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home | Article Index | What Works: Hardcover Photo Books fo . . .
 

What Works: Hardcover Photo Books for Promotion
By Frank Stankus

Here is an often overlooked marketing tool that you would never expect to be as useful as it has proven to be in this social media-crazed era -- a self-published hard cover book about your jewelry.

That's right, a book.

Few designers have grasped the advantages of this mode of marketing even though it taps into one of the basic tenets of jewelry sales: jewelry being one of the products that customers really want, even need, to experience before they pay for it. People want to hold it in their hands, feel its weight, see for themselves the brilliance of the stones and the sheen of the metal. Bricks and mortar stores are counting on that to stay in business in the face of internet-based competition.

But if a customer can't experience the feel of an actual piece of jewelry, then the next best thing -- and this is where a book beats the internet - is a big, high-definition four-color picture of it in a book alongside pictures of other beautiful jewelry. A book is more convenient to look at in so many ways, it can be easily passed to someone else for their perusal and it lends an aura of high class to your marketing efforts.

Maybe the best aspect of creating a hard cover book about your jewelry is that doing so can be easier and cheaper than it has ever been, although you don't necessarily have to take that approach. New technologies have put self-publishing within the reach of just about everyone. Maybe because it is still saddled with the outdated reputation that it is an expensive proposition that keeps many from pursuing that avenue of marketing. Whatever the case, few are doing it.
<center>Hillary Randolph</center>
  
Hillary Randolph

Let's look at a couple of widely-varying examples to get a feel for the differing ways ways you can create your own book.

Hillary Randolph of Somers jewelry is a designer who has had terrific success with this idea. In fact, publishing a book did a lot more for her than just help her marketing. It helped resolve one of the dilemmas facing many artists with young families: how to get your work undertood, appreciated and, most importantly, purchased by a widely-scattered audience without spending an inordinate amount of time on the road.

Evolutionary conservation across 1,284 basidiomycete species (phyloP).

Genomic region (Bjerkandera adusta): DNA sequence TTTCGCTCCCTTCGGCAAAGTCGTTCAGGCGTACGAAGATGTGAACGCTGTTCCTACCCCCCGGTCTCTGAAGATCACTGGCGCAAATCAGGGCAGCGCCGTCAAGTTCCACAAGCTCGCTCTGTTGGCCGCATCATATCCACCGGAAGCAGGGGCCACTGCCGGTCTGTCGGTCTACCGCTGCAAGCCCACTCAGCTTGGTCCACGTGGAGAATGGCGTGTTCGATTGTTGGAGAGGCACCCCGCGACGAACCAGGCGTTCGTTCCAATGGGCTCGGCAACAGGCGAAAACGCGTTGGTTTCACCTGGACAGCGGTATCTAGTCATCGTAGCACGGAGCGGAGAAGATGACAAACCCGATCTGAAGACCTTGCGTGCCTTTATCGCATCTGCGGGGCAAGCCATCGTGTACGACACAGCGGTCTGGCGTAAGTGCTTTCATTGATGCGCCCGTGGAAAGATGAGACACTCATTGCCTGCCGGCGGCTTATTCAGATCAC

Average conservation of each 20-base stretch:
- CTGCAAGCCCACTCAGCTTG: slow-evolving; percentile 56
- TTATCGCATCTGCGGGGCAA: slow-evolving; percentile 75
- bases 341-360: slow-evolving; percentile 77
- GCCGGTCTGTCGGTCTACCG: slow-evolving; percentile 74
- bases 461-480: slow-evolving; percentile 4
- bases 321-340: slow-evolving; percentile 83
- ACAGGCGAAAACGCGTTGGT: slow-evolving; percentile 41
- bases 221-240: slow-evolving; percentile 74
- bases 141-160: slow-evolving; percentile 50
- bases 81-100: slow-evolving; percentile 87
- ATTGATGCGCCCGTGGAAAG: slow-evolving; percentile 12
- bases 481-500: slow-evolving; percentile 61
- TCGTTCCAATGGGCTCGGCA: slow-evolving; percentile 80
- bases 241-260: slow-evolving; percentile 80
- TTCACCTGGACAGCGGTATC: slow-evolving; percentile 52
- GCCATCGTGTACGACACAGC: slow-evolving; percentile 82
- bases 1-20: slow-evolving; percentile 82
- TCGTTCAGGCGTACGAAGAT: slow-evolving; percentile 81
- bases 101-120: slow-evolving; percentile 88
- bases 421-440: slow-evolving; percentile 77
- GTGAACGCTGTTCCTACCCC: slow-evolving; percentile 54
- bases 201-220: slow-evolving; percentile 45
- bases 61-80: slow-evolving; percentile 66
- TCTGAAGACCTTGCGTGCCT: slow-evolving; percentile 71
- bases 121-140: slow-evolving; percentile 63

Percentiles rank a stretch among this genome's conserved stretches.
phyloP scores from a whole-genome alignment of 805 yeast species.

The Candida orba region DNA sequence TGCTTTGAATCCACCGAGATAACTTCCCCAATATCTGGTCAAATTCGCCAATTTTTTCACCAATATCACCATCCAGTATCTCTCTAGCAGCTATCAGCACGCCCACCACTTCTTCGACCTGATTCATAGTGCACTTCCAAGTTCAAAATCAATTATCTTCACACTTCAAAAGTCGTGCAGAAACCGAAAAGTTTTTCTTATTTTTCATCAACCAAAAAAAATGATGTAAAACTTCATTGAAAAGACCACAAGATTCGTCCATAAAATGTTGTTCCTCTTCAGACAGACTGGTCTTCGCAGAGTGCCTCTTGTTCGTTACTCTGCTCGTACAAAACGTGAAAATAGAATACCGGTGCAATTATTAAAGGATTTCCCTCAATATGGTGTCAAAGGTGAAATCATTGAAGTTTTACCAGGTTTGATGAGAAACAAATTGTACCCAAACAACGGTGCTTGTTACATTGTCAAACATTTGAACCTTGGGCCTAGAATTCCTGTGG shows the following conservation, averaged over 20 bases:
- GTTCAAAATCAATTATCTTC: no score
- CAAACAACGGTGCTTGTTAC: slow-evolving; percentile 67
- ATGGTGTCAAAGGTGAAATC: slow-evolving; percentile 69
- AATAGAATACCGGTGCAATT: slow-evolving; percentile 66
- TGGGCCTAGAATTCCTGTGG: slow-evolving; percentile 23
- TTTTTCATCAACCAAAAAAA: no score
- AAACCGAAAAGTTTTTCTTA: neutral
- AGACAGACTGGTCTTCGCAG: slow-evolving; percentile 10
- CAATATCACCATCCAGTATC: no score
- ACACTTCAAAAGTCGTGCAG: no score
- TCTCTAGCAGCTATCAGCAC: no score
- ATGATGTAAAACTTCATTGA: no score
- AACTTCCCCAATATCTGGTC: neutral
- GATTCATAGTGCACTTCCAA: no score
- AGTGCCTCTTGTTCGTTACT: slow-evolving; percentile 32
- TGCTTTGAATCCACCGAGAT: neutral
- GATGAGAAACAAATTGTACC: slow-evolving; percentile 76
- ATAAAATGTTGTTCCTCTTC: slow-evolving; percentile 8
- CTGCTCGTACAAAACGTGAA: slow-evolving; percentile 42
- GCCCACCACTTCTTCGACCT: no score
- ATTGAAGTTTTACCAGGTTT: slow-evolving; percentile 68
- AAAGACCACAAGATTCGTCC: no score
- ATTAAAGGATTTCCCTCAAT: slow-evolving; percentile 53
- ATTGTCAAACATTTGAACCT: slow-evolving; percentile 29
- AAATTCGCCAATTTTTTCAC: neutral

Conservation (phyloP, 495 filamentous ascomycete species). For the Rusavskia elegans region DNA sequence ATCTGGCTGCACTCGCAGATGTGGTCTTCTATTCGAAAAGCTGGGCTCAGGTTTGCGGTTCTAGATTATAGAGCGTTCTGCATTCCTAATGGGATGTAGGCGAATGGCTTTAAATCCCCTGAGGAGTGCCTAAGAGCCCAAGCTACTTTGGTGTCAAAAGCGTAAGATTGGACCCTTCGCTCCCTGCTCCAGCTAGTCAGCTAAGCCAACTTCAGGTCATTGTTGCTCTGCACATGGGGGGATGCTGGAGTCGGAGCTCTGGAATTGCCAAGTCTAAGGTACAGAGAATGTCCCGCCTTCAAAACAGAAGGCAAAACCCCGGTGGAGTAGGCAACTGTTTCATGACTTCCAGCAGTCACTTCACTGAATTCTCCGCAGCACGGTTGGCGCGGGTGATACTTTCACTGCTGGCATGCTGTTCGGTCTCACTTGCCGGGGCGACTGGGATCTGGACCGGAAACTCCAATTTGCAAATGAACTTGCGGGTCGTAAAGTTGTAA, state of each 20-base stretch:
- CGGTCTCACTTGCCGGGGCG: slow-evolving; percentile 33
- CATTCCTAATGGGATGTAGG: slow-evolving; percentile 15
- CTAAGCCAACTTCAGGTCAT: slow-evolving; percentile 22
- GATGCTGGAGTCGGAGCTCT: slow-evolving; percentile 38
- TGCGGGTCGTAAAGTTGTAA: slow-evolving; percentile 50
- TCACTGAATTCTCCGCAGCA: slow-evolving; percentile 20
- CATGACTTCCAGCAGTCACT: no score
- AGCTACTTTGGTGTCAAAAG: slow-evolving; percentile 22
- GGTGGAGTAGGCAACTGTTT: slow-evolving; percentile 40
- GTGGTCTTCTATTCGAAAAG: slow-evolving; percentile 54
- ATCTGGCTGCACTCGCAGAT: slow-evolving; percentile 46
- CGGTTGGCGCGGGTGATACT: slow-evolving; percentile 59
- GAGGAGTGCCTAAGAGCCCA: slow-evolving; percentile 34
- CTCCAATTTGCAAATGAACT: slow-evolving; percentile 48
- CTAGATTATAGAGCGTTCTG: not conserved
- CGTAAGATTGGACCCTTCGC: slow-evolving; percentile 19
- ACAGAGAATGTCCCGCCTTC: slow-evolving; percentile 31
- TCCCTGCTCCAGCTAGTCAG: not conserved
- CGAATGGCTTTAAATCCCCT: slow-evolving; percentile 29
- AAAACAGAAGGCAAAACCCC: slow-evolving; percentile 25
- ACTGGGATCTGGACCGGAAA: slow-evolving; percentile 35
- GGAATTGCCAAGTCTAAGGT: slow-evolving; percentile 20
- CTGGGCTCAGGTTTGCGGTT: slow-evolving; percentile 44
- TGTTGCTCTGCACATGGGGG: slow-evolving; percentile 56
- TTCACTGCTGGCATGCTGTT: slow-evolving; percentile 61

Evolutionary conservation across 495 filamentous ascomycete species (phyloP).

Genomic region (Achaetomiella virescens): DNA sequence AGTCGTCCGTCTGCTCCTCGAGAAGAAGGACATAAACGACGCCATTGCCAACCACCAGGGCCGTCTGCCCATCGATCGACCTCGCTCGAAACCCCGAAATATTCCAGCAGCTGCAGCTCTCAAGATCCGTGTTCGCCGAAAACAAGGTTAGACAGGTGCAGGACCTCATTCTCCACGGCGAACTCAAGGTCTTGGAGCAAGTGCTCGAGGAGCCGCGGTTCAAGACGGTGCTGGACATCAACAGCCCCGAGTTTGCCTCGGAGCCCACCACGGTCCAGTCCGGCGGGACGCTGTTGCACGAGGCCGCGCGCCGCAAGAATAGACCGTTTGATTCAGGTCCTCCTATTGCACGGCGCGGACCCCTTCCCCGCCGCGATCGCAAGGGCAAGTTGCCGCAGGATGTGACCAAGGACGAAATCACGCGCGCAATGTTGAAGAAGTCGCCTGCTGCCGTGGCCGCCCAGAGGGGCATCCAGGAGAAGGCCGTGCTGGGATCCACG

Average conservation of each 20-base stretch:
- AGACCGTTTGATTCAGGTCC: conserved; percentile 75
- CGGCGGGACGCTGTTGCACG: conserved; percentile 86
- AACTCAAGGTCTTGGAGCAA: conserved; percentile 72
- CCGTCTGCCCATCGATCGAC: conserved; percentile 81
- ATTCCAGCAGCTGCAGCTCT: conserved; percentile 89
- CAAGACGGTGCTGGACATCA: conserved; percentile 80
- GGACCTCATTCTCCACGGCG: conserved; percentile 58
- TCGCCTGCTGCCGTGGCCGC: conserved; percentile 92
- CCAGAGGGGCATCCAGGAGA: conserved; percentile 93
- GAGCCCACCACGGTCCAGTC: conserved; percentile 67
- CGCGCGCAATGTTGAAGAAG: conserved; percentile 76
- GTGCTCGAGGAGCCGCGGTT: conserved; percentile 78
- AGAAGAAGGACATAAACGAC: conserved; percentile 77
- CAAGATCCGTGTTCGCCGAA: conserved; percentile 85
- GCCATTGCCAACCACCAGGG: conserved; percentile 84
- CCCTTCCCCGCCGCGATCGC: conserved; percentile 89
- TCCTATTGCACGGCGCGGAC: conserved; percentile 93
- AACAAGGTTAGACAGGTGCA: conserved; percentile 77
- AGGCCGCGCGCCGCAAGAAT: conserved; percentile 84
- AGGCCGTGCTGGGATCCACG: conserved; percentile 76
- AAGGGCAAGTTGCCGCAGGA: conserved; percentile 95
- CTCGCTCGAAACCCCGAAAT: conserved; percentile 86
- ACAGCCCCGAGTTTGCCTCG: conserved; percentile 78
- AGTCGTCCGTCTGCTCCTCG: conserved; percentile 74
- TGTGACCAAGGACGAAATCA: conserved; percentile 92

Rather than rely on the internet or a blizzard of post card and brochure mailings, she hit upon the idea of producing a classy hard-cover book to showcase her work. But to grab and then hold the interest of the people she wanted to reach, she had to produce something akin to a work of art itself, and that meant investing money in it. She didn't flinch. She hired a graphic design team to work with her, chose a more expensive linen material rather paper for the cover and spent $20,000 on photography alone.

  

Nearly eight months later, 3,000 copies were printed, and she sent one to every wholesale and retail customer as well as her top 50 prospects. A lot of time and money had been invested for something that was given away. Was it worth it?

"Absolutely!," she declares with no small degree of emphasis. She has more than recouped her investment, she says, and its success has let her spend more time at home with her husband and six-year-old daughter. "It's an endless sales tool, she explains. It shows a wide representation of her work but not all of it, and it does not have prices. "That makes it timeless," she states.

But the best part about it, she hastens to point out, is that it works on so many levels. It tells the story behind the work, a crucial consideration for artists. It's a tool for jewelry buyers to get the story down to the sales staff who in turn use it to pass on the designer's vision to the customer. It has spurred some buyers to move from sterling into gold once they saw the difference. And it even spawned major sales from buyers she had never met. The Denver Art Museum, for example, placed a sizable order without ever having seen the actual pieces.

What may be the ultimate tribute to her idea happened when galleries called asking to buy copies to present to their customers. That alone could be considered justification enough for doing this project.

<center>A typical spread in Hillary's book</center>
  
A typical spread in Hillary's book




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